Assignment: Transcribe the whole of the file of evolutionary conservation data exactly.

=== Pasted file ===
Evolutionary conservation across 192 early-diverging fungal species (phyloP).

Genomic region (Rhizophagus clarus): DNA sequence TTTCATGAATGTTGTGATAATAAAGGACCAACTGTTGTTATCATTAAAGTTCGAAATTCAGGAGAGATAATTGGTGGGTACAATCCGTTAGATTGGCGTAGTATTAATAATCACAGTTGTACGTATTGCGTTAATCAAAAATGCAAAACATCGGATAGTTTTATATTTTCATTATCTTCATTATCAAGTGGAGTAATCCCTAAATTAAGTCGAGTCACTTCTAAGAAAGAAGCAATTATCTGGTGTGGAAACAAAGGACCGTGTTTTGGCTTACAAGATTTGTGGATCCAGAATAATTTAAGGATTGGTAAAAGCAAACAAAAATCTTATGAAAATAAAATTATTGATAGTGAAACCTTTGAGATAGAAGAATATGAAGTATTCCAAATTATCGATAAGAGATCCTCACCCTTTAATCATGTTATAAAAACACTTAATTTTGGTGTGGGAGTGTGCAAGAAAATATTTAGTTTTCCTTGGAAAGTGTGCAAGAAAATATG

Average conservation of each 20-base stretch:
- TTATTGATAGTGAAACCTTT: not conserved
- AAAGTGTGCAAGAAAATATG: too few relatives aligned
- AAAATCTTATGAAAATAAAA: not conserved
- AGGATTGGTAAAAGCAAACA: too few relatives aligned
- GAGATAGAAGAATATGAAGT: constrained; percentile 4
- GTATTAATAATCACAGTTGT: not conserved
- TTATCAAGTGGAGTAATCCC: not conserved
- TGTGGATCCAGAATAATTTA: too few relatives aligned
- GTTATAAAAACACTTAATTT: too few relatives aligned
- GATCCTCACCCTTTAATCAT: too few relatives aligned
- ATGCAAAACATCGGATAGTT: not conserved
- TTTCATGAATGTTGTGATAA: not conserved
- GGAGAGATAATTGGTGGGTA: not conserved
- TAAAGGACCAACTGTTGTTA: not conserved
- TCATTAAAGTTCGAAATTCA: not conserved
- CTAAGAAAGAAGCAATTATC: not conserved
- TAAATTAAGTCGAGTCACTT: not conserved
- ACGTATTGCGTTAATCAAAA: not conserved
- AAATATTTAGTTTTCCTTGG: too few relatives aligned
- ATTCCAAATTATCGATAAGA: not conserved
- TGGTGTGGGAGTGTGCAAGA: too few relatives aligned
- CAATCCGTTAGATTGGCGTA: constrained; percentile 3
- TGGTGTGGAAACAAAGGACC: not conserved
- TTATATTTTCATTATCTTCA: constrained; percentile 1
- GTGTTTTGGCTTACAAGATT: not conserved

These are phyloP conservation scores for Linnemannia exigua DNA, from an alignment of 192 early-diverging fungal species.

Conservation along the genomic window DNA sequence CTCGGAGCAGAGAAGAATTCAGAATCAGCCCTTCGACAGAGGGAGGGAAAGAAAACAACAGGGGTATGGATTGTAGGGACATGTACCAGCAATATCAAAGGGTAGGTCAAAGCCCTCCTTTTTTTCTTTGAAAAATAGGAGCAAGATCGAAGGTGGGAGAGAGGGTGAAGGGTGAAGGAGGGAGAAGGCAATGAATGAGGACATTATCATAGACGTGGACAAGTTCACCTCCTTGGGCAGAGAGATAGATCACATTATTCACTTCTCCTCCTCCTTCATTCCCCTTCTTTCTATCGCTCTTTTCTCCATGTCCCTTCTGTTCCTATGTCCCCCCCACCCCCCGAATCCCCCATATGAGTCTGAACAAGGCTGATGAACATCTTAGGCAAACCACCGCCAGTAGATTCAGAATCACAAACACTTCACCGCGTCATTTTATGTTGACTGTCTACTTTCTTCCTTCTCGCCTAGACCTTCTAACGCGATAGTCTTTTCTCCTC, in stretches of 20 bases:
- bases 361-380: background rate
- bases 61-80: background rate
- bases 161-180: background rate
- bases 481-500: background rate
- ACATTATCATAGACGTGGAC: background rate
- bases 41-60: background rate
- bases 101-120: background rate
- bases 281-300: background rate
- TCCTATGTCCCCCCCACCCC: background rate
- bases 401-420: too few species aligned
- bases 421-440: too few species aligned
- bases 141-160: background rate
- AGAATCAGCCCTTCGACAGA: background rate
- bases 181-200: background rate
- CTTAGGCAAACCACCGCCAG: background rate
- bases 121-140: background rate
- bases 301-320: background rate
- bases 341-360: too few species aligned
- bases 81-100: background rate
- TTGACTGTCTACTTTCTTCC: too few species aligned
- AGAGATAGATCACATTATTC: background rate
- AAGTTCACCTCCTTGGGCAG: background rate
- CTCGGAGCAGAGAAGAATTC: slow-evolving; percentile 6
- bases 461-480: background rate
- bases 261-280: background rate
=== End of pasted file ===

Evolutionary conservation across 192 early-diverging fungal species (phyloP).

Genomic region (Rhizophagus clarus): DNA sequence TTTCATGAATGTTGTGATAATAAAGGACCAACTGTTGTTATCATTAAAGTTCGAAATTCAGGAGAGATAATTGGTGGGTACAATCCGTTAGATTGGCGTAGTATTAATAATCACAGTTGTACGTATTGCGTTAATCAAAAATGCAAAACATCGGATAGTTTTATATTTTCATTATCTTCATTATCAAGTGGAGTAATCCCTAAATTAAGTCGAGTCACTTCTAAGAAAGAAGCAATTATCTGGTGTGGAAACAAAGGACCGTGTTTTGGCTTACAAGATTTGTGGATCCAGAATAATTTAAGGATTGGTAAAAGCAAACAAAAATCTTATGAAAATAAAATTATTGATAGTGAAACCTTTGAGATAGAAGAATATGAAGTATTCCAAATTATCGATAAGAGATCCTCACCCTTTAATCATGTTATAAAAACACTTAATTTTGGTGTGGGAGTGTGCAAGAAAATATTTAGTTTTCCTTGGAAAGTGTGCAAGAAAATATG

Average conservation of each 20-base stretch:
- TTATTGATAGTGAAACCTTT: not conserved
- AAAGTGTGCAAGAAAATATG: too few relatives aligned
- AAAATCTTATGAAAATAAAA: not conserved
- AGGATTGGTAAAAGCAAACA: too few relatives aligned
- GAGATAGAAGAATATGAAGT: constrained; percentile 4
- GTATTAATAATCACAGTTGT: not conserved
- TTATCAAGTGGAGTAATCCC: not conserved
- TGTGGATCCAGAATAATTTA: too few relatives aligned
- GTTATAAAAACACTTAATTT: too few relatives aligned
- GATCCTCACCCTTTAATCAT: too few relatives aligned
- ATGCAAAACATCGGATAGTT: not conserved
- TTTCATGAATGTTGTGATAA: not conserved
- GGAGAGATAATTGGTGGGTA: not conserved
- TAAAGGACCAACTGTTGTTA: not conserved
- TCATTAAAGTTCGAAATTCA: not conserved
- CTAAGAAAGAAGCAATTATC: not conserved
- TAAATTAAGTCGAGTCACTT: not conserved
- ACGTATTGCGTTAATCAAAA: not conserved
- AAATATTTAGTTTTCCTTGG: too few relatives aligned
- ATTCCAAATTATCGATAAGA: not conserved
- TGGTGTGGGAGTGTGCAAGA: too few relatives aligned
- CAATCCGTTAGATTGGCGTA: constrained; percentile 3
- TGGTGTGGAAACAAAGGACC: not conserved
- TTATATTTTCATTATCTTCA: constrained; percentile 1
- GTGTTTTGGCTTACAAGATT: not conserved

These are phyloP conservation scores for Linnemannia exigua DNA, from an alignment of 192 early-diverging fungal species.

Conservation along the genomic window DNA sequence CTCGGAGCAGAGAAGAATTCAGAATCAGCCCTTCGACAGAGGGAGGGAAAGAAAACAACAGGGGTATGGATTGTAGGGACATGTACCAGCAATATCAAAGGGTAGGTCAAAGCCCTCCTTTTTTTCTTTGAAAAATAGGAGCAAGATCGAAGGTGGGAGAGAGGGTGAAGGGTGAAGGAGGGAGAAGGCAATGAATGAGGACATTATCATAGACGTGGACAAGTTCACCTCCTTGGGCAGAGAGATAGATCACATTATTCACTTCTCCTCCTCCTTCATTCCCCTTCTTTCTATCGCTCTTTTCTCCATGTCCCTTCTGTTCCTATGTCCCCCCCACCCCCCGAATCCCCCATATGAGTCTGAACAAGGCTGATGAACATCTTAGGCAAACCACCGCCAGTAGATTCAGAATCACAAACACTTCACCGCGTCATTTTATGTTGACTGTCTACTTTCTTCCTTCTCGCCTAGACCTTCTAACGCGATAGTCTTTTCTCCTC, in stretches of 20 bases:
- bases 361-380: background rate
- bases 61-80: background rate
- bases 161-180: background rate
- bases 481-500: background rate
- ACATTATCATAGACGTGGAC: background rate
- bases 41-60: background rate
- bases 101-120: background rate
- bases 281-300: background rate
- TCCTATGTCCCCCCCACCCC: background rate
- bases 401-420: too few species aligned
- bases 421-440: too few species aligned
- bases 141-160: background rate
- AGAATCAGCCCTTCGACAGA: background rate
- bases 181-200: background rate
- CTTAGGCAAACCACCGCCAG: background rate
- bases 121-140: background rate
- bases 301-320: background rate
- bases 341-360: too few species aligned
- bases 81-100: background rate
- TTGACTGTCTACTTTCTTCC: too few species aligned
- AGAGATAGATCACATTATTC: background rate
- AAGTTCACCTCCTTGGGCAG: background rate
- CTCGGAGCAGAGAAGAATTC: slow-evolving; percentile 6
- bases 461-480: background rate
- bases 261-280: background rate